Finally, five years later, I found out that I have some sort of connective tissue autoimmune disease. We’re not sure which kind yet, but I’m being sent to a specialist to narrow it down between RA, lupus, etc. And still, since I got those results, I’ve been doing deep, DEEP research into the depths of google, preparing to help this doctor – and myself – as much as I can.
Why did I just have you read all this?? Because I lived FIVE YEARS in pain. FIVE YEARS I went undiagnosed because I wasn’t fighting for my health. I wasn’t fighting for the answers I deserved. I was rolling over and letting doctors tell me I was dramatic and nothing was wrong with me because that’s what we’re supposed to do. We’re not supposed to google our symptoms. We’re not supposed to tell doctors what to do. We’re not supposed to tell them what tests we need. We’re not supposed to argue. They know best.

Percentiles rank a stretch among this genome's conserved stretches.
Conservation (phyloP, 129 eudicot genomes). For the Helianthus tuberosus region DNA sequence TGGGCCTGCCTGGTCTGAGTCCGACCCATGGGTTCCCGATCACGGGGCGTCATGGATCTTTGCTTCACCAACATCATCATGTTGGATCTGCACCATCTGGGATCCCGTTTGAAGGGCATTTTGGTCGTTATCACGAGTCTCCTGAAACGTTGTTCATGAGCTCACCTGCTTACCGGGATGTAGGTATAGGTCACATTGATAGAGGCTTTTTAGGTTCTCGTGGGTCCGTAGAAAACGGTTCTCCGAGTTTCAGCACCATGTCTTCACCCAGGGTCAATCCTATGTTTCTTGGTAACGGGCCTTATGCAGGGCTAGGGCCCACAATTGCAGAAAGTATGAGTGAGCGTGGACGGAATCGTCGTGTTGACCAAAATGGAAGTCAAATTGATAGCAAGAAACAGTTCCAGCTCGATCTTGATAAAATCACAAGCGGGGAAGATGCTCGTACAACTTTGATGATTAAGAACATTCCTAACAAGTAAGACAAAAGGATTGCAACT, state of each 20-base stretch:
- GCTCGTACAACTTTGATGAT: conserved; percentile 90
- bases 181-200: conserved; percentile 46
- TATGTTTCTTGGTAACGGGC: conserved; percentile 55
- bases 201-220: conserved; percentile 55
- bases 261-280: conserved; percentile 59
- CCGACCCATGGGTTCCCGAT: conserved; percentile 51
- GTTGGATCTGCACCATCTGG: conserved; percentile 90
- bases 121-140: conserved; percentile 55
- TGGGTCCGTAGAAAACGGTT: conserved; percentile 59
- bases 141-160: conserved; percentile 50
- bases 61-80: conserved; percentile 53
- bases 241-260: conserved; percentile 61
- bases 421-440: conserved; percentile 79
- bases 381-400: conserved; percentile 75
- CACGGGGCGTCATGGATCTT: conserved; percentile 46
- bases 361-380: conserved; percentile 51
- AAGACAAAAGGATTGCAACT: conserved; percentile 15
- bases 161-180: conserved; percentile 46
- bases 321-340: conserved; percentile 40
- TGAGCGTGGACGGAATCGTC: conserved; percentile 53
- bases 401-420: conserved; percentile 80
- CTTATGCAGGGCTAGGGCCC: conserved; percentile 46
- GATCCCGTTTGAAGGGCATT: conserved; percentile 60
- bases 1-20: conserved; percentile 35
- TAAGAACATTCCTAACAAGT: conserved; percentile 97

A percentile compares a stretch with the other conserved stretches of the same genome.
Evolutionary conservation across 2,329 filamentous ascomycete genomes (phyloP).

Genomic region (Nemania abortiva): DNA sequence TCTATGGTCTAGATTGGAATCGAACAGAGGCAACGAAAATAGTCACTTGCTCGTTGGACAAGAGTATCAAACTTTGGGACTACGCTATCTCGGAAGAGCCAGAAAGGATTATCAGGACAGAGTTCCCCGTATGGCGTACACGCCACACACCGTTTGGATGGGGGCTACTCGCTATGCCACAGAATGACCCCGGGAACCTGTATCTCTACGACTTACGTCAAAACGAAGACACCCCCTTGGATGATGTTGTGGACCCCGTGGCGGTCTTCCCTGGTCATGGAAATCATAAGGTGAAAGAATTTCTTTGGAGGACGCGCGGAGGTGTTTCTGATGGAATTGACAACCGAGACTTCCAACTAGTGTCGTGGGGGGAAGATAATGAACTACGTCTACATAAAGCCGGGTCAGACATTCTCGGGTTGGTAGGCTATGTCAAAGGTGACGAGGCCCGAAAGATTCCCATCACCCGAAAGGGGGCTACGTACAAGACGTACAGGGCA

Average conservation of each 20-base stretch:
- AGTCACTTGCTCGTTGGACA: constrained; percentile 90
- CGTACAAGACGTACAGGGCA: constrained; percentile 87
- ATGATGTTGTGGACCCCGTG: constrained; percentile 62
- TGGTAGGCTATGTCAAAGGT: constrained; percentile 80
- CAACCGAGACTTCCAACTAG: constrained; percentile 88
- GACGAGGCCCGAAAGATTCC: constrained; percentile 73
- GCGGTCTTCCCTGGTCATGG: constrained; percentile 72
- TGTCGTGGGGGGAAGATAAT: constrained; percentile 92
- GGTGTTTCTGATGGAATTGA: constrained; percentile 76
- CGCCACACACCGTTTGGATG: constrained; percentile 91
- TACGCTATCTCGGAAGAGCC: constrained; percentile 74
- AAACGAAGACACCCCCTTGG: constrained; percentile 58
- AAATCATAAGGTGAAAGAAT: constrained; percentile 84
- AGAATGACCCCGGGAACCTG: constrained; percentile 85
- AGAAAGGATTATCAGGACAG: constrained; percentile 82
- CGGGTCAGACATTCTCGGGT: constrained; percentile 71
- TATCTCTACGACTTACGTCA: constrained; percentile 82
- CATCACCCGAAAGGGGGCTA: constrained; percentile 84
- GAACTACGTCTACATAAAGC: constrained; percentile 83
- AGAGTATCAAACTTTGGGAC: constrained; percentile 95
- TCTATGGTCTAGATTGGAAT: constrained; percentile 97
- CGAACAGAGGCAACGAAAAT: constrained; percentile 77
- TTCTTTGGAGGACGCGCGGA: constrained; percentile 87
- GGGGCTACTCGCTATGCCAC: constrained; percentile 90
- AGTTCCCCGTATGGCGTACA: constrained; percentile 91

This is not at all a bashing of doctors. This is a mere recounting of the bad doctors that I’ve had, and this is massive criticism of MYSELF for not being my own health advocate. There are bad doctors out there, just like there are bad lawyers, bad police officers, bad teachers, etc. The point is, you need to be your own health advocate, because YOU, and ONLY YOU, know how you’re feeling. NO DOCTOR knows the pain you’re feeling, or the weird symptoms you’re having that you chalk up to be “nothing.” You have to help doctors for them to help you. And sometimes, you have to be stubborn.
Here are five MAJOR things you need to do to be your own health advocate:
- Trust Yourself